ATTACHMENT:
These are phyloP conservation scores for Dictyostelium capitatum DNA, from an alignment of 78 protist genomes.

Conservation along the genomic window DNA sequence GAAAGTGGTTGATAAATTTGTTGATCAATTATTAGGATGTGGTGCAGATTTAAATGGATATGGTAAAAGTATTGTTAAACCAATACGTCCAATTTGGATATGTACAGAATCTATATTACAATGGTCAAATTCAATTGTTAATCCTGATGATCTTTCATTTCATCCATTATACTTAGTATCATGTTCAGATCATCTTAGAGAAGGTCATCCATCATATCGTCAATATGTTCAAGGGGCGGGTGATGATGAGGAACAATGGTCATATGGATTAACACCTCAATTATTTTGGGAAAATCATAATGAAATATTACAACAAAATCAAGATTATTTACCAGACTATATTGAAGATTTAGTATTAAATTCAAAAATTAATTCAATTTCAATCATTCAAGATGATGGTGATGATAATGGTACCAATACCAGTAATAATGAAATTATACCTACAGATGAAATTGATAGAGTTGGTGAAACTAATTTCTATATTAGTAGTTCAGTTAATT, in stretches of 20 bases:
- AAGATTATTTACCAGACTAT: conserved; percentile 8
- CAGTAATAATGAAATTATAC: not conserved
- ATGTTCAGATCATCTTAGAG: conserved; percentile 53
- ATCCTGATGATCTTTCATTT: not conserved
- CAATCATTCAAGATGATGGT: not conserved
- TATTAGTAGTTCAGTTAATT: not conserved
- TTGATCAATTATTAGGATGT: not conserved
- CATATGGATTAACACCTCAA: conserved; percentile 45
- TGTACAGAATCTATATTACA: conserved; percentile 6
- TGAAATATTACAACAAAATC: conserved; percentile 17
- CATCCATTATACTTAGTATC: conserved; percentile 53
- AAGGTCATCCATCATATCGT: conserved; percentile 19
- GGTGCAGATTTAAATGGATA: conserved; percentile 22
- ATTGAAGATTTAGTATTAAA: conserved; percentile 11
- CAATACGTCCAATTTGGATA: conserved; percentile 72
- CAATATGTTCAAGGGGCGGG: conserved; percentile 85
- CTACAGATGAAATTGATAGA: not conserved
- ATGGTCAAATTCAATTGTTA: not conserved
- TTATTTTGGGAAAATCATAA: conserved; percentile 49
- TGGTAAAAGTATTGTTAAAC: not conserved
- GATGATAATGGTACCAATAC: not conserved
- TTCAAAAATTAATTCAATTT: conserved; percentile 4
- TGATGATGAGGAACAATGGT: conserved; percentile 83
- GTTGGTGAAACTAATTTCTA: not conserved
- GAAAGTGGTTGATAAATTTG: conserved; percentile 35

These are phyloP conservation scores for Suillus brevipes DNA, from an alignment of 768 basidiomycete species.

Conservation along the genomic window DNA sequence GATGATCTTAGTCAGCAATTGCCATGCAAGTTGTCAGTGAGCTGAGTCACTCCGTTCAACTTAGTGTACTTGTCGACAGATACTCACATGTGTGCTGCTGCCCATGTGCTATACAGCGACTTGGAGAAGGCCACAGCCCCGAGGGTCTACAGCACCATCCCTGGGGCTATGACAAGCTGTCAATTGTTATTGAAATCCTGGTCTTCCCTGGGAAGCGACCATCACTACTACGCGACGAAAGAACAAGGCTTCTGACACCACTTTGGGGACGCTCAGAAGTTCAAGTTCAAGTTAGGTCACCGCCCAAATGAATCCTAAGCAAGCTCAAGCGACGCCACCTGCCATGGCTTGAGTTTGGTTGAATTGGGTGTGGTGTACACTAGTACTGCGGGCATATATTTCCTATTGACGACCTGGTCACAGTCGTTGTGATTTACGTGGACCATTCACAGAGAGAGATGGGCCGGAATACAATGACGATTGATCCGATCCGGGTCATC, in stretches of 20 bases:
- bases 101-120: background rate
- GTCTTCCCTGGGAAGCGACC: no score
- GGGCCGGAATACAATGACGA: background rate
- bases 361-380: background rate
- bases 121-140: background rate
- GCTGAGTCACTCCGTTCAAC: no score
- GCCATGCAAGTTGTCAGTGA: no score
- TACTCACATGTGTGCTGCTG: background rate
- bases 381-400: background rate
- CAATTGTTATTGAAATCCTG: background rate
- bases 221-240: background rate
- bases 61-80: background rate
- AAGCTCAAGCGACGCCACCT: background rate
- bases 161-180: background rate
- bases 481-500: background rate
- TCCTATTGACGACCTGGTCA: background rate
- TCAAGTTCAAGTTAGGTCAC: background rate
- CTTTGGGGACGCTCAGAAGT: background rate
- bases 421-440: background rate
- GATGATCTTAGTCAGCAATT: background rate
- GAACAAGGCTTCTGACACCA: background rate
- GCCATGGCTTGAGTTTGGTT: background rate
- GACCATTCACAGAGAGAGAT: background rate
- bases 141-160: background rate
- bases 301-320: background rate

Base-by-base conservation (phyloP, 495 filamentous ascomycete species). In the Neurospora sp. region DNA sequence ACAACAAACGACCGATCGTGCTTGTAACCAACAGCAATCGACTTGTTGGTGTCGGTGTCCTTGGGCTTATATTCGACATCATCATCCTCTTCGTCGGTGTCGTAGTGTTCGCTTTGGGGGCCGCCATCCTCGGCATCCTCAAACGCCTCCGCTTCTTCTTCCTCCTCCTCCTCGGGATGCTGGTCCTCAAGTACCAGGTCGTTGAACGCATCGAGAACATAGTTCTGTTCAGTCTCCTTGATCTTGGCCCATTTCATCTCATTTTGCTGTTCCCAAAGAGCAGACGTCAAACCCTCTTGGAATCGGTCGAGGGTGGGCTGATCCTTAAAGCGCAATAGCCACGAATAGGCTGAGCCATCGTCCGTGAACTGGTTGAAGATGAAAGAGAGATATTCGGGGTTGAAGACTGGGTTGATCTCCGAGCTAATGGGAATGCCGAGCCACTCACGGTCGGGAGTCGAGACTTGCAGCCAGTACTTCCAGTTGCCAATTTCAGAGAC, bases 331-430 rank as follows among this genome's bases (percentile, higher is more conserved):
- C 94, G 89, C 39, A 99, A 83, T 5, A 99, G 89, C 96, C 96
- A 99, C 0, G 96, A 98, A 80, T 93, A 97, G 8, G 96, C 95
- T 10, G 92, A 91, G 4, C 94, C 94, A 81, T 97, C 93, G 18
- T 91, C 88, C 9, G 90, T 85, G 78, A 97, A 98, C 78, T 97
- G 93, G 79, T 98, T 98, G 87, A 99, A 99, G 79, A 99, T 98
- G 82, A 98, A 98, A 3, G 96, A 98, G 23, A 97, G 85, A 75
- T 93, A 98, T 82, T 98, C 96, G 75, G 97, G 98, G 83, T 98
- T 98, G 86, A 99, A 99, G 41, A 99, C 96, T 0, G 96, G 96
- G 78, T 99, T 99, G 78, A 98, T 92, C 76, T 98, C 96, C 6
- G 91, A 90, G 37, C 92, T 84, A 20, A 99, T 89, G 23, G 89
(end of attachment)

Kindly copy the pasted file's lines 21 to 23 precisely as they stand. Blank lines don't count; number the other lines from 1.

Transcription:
- TTATTTTGGGAAAATCATAA: conserved; percentile 49
- TGGTAAAAGTATTGTTAAAC: not conserved
- GATGATAATGGTACCAATAC: not conserved